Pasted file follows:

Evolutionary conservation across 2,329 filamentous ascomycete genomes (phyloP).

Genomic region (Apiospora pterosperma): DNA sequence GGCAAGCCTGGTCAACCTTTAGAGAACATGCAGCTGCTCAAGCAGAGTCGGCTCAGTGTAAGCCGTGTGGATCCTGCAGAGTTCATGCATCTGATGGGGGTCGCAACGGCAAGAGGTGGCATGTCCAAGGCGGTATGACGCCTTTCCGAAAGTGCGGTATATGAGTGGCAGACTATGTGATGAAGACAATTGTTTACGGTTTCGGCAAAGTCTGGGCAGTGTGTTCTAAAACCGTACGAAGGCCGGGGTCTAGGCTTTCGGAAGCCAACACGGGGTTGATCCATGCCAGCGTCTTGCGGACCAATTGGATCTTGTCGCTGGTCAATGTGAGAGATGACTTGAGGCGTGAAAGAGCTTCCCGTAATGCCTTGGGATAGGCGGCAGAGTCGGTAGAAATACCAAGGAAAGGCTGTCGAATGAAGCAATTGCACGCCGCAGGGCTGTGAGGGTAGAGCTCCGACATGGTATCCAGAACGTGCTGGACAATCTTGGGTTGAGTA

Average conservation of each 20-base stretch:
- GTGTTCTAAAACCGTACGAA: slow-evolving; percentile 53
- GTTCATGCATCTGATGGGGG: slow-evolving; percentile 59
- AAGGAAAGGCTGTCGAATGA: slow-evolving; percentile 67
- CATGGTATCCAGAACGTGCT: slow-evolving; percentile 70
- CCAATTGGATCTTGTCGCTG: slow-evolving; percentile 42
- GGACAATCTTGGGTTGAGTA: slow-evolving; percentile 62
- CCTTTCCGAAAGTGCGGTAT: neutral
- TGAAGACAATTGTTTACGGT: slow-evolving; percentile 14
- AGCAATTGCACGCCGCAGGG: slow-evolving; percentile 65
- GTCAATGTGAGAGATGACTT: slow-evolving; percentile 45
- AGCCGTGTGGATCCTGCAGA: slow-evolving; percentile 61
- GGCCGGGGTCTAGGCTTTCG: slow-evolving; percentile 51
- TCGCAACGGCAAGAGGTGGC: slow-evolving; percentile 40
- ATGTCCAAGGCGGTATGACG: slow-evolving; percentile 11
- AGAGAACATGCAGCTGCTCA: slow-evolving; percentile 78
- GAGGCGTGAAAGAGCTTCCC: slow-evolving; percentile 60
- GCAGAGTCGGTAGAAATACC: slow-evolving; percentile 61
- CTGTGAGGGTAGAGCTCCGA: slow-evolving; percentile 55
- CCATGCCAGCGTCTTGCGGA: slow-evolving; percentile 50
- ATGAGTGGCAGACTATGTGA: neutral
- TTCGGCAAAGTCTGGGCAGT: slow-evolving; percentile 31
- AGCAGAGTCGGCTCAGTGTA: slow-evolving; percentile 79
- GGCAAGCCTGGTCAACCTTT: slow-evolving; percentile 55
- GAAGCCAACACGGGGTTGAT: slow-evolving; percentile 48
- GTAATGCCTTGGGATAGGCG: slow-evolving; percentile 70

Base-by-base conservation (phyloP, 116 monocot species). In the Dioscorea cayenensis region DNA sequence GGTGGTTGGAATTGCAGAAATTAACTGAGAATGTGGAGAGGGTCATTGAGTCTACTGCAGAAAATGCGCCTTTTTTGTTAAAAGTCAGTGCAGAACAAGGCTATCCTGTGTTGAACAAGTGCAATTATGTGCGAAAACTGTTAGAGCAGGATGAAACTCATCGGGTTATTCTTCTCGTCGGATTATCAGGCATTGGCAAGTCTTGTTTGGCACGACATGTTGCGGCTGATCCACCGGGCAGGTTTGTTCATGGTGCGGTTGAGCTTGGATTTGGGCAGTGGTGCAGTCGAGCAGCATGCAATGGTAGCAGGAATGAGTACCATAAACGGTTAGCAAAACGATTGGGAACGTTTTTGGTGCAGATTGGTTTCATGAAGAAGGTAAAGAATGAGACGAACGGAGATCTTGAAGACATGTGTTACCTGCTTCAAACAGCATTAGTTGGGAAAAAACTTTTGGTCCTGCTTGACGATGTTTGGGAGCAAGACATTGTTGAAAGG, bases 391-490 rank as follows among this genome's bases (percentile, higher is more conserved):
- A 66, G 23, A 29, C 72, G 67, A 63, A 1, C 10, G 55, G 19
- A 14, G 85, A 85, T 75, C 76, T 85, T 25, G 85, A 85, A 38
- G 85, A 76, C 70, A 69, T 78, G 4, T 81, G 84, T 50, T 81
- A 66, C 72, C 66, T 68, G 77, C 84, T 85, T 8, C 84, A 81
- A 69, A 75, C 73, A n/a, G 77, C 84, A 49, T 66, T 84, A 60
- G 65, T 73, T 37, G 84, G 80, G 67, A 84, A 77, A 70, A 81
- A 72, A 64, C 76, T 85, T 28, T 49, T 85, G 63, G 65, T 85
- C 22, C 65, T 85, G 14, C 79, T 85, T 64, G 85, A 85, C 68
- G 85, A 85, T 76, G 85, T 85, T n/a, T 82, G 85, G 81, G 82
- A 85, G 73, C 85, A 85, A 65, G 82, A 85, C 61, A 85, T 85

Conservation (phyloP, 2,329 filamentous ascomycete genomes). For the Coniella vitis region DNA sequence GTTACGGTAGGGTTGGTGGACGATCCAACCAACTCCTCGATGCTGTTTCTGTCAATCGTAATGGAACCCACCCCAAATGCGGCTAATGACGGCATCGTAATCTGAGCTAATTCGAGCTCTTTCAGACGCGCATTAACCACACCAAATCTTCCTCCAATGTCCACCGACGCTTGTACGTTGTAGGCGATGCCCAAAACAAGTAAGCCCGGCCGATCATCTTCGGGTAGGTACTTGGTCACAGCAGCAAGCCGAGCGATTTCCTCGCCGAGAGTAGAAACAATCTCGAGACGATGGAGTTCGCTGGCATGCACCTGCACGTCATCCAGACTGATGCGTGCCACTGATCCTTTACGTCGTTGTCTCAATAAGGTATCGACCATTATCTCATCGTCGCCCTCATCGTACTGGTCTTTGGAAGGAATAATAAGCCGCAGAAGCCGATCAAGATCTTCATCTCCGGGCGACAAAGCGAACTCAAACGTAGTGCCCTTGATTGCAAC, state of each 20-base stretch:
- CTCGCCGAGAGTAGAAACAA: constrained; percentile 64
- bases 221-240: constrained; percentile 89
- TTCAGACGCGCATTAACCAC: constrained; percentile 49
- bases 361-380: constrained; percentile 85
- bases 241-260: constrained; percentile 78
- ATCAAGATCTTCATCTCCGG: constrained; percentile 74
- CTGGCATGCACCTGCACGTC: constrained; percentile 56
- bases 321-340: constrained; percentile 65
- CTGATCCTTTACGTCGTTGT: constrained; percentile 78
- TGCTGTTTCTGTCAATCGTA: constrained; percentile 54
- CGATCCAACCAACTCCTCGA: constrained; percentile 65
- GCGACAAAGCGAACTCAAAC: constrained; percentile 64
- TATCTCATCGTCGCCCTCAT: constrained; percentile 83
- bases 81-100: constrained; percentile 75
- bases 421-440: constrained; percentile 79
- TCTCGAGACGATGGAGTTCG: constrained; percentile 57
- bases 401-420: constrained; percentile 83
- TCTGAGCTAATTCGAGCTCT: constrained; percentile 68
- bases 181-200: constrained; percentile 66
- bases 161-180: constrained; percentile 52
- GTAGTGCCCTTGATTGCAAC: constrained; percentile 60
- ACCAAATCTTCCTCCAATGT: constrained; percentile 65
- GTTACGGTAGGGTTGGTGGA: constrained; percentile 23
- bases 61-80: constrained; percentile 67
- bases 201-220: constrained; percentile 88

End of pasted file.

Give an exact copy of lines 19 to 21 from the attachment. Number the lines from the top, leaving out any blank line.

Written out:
- GAGGCGTGAAAGAGCTTCCC: slow-evolving; percentile 60
- GCAGAGTCGGTAGAAATACC: slow-evolving; percentile 61
- CTGTGAGGGTAGAGCTCCGA: slow-evolving; percentile 55